In accordance with our invention we provide a deformable film digitizer with a four corner voltage measurement circuit which measures the relative voltage that the deformable piezoelectric film generates as it deforms. A ratio measurement of these voltage locates the measurements gradient, and locates the stylus within whatever x-y grid is being used for the digitization. The ratio measurement also allows for the rejection of common mode electrical interference that may be intercepted by the structure acting as an antenna.
The system is economical to manufacture and does not use a resistive film and stylus which is connected to a current source, of the kind illustrated by FIG. 1, and U.S. Pat. No. 4,929,934 discussed above.
Further the gradient measurement allows the stylus to be located with a relative position rather than a fixed point location, allowing a contact which is maintained to be drawing with a located smooth line, rather than having the digitizer have to calculate an anti-aliasing smoothed line position.
The digitizer tablet in accordance with the invention uses a piezoelectric plastic material which generates a voltage when deformed. The preferred plastic is polyvinylidene diflouride (PVDF). PDVF is discussed in "Fantastic Plastic", SCIENCE NEWS, Vol. 136, Nov. 28, 1989 pp 328, 329.
The inventions will be described in detail with respect to the following drawings in which:
FIG. 1 is a schematic representation of a digitizing tablet typical of commercially used devices which use a tethered stylus connected to a current source; and
FIG. 2 illustrates the preferred embodiment of our invention.
Turning now to the drawings in greater detail, it will be seen that FIG. 1 illustrates a current digitizer design which utilizes a resistive transparent film, such as Mylar, a trademark of Dupont, and a stylus connected to a current source. The resistive film 11 is coupled to a current measurement device 101, 102, 103, 104 at the four corners of the resistive film 11. A stylus 12 coupled via a tether 13 to a voltage source 14 is coupled to the four current measurement devices.
As illustrated by FIG. 2, the preferred embodiment of the invention is similar to the above figure, but uses a piezoelectric film made from polyvinylidene diflouride (PVDF), and sold under the trademark KYNAR by the Pennwalt Corp. in Valley Forge, Pennsylvania. This plastic material generates a voltage when it is deformed. The piexoelectric film is produced by stretching PVDF and subjecting it to a strong electric field.
The piezoelectric film 22 is used as a source of electric potential with voltage measurement devices 201, 202, 203 and 204 connected to the film at its corners. Preferably four corners are used and the film has a measured size, so that a coordinate system is established which is related to the film itself.
Both the upper and lower surface is coated with vapor sputtering with a thin resistive film 23, 24 layer. At each of the corners an upper 25 and lower 26 lead is connected to the upper 23 and lower 24 resistive film surfaces, respectively. A load resistor 28 is placed between leads 25 and 26 at each corner. The voltage across the PVDF KYNAR film is measured by the measurement device connected to leads 25 and 26 at each corner of the film.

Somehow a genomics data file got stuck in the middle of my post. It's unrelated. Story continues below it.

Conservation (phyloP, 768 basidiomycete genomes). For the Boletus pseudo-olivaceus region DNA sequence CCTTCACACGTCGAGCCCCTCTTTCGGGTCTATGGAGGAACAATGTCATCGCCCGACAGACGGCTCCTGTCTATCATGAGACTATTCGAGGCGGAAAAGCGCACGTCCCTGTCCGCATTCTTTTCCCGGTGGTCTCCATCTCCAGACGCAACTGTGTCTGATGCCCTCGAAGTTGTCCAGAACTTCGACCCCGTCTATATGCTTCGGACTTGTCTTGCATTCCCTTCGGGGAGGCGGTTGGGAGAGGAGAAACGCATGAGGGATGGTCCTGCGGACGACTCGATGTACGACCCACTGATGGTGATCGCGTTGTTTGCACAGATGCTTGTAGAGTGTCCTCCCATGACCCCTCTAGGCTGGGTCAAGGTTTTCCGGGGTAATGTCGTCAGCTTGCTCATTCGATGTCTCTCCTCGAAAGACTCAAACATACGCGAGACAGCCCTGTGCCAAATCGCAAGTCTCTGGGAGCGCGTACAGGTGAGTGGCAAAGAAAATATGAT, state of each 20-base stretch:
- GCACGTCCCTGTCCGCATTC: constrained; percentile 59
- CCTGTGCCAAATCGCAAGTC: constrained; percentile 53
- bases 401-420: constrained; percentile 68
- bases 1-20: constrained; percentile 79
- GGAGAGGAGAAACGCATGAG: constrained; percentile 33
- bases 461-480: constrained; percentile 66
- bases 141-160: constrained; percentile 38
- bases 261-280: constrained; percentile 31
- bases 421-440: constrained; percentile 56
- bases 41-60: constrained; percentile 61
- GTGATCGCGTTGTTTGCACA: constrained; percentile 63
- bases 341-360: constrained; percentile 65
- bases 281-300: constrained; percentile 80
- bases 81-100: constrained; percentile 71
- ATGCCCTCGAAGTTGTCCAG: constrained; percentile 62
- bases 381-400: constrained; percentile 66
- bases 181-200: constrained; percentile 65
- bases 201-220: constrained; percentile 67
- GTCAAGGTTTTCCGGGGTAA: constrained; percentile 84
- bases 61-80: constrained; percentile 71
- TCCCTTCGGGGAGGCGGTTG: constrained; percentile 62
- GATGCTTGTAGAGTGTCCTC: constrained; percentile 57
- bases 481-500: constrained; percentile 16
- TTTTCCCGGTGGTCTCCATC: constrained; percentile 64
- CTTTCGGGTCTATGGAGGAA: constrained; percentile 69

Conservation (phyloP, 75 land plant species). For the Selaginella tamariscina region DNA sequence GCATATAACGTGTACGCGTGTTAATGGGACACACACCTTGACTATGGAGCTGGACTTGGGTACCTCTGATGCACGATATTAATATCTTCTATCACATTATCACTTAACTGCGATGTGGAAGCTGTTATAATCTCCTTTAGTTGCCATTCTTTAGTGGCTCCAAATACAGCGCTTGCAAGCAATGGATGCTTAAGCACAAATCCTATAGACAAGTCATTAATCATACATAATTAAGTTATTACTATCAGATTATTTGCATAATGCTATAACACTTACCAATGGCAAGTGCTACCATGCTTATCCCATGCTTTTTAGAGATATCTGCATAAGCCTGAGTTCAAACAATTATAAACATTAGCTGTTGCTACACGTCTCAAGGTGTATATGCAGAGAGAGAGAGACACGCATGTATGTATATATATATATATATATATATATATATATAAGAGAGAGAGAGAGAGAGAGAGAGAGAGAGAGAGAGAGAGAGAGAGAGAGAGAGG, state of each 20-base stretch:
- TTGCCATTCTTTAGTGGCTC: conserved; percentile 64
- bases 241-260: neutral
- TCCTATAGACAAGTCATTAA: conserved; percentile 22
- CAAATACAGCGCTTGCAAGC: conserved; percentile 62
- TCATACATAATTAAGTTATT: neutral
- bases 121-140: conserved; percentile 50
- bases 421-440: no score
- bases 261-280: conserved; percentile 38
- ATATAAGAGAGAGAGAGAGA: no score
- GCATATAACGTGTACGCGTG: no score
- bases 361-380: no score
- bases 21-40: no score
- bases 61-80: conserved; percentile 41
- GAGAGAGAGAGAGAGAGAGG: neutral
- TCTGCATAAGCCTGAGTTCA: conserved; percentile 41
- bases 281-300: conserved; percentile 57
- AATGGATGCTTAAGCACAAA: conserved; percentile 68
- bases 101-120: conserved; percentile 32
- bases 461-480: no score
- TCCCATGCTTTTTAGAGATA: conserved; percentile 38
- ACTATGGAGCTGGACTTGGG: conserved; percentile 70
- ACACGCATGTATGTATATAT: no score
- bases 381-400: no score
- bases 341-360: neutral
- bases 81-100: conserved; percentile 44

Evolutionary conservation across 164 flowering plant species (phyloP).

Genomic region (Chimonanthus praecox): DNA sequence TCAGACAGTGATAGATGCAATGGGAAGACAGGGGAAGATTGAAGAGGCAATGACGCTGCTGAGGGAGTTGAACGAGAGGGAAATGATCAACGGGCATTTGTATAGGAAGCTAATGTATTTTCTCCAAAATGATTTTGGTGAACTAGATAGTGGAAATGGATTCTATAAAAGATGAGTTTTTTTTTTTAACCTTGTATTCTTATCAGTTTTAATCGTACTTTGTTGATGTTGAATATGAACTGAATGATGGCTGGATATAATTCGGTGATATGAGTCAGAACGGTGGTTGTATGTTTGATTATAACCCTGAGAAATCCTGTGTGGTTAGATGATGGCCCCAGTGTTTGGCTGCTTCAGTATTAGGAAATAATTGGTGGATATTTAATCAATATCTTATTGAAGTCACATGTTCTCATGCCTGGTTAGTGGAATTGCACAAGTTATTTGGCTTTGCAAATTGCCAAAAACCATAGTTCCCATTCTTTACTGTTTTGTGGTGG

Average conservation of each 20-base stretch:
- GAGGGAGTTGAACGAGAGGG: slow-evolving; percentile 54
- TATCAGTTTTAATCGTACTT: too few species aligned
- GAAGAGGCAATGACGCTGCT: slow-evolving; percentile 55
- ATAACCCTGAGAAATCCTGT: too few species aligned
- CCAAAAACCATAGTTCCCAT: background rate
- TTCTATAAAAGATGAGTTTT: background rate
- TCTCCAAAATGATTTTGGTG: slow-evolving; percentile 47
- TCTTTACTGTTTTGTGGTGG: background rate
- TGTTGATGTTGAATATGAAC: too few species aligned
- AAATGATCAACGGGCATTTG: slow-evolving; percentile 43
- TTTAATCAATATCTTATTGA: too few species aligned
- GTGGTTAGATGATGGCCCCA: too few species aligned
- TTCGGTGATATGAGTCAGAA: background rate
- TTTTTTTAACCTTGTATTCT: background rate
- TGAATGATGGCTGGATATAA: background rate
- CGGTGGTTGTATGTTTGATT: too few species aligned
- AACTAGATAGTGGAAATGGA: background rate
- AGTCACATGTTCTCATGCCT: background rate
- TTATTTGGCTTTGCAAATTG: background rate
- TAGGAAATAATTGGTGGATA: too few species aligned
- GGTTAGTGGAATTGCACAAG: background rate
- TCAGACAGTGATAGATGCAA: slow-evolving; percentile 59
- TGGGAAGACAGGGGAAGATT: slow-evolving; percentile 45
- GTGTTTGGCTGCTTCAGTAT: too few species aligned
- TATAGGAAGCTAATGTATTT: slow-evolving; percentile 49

A stylus 27, such as a pencil or felt pen, or a writing or pointing instrument, is pressed against the film. The voltage Vi across the film is transient due to deformation under the pressure of the stylus 27. The stylus is freely positioned and not tethered.
The deformation region size is controlled by the elastic properties of the deformable layer 29. The deformation of the piezoelectric layer generates a voltage that encounters varying resistance to the leads at the four corners. A resistance load 28, between the two leads 25 and 26 at each of the four corners is adjustable or adjusted to the environment for useable sensitivity since it forms a voltage divider with film resistance.
The unique location of the stylus at any instant is determined, by the ratios of the measured voltages at the corners across the voltage dividers. It is independent of the absolute voltage generated. It is insensitive to the finite size of the voltage generation point as well.
Accordingly, the coordinate system provided by the system is scalable, and may be ranged between various possible coordinate digital dimensions. The invention has the further advantage of permitting a protective layer 222, (a paper or film) over the resistive film for longer life than was possible with the Prior Art system illustrated by FIG. 1. The protective film may be deformable film, and pressure of writing or drawing on the protective film (which may be then later be wiped clean with an eraser) permits drawings to be digitized, scaled to a desired coordinate system, and outputted to a digital or analog printer or tracking printing stylus to which the output is coupled by known means. On the contrary, the Prior Art system using resistive films must be contacted with the stylus, making them susceptible to damage and wear. Furthermore, the resistive film often must be transparent to view a screen through it. This implies that the resistive film subjected to the environment and stylus wear must be very thin and that much more easily damaged.
The voltage ratio comparison circuits may be analog or digital. For this purpose, we prefer the voltage inputs to be provided to a microprocessor via an analog to digital converter. Various boards are available from Burr Brown or other vendors which provide for multiple A/C converter inputs to a microprocessor.
A useful application of our inventions is in the hospital operating room environment where the oxygen in the environment makes for a possible hazard. With the use of a non-tethered and field free stylus small electrical potentials do not exist, and the dangers for electrical sparks from this writing surface is eliminated. Electrical shock hazard around open wounds is also eliminated.
It will be appreciated that having disclosed our preferred embodiment of our invention, various modifications and improvements will occur to those skilled in the art both now and in the future. Such improvements and modifications should be interpreted to protect our rightfully claimed inventions.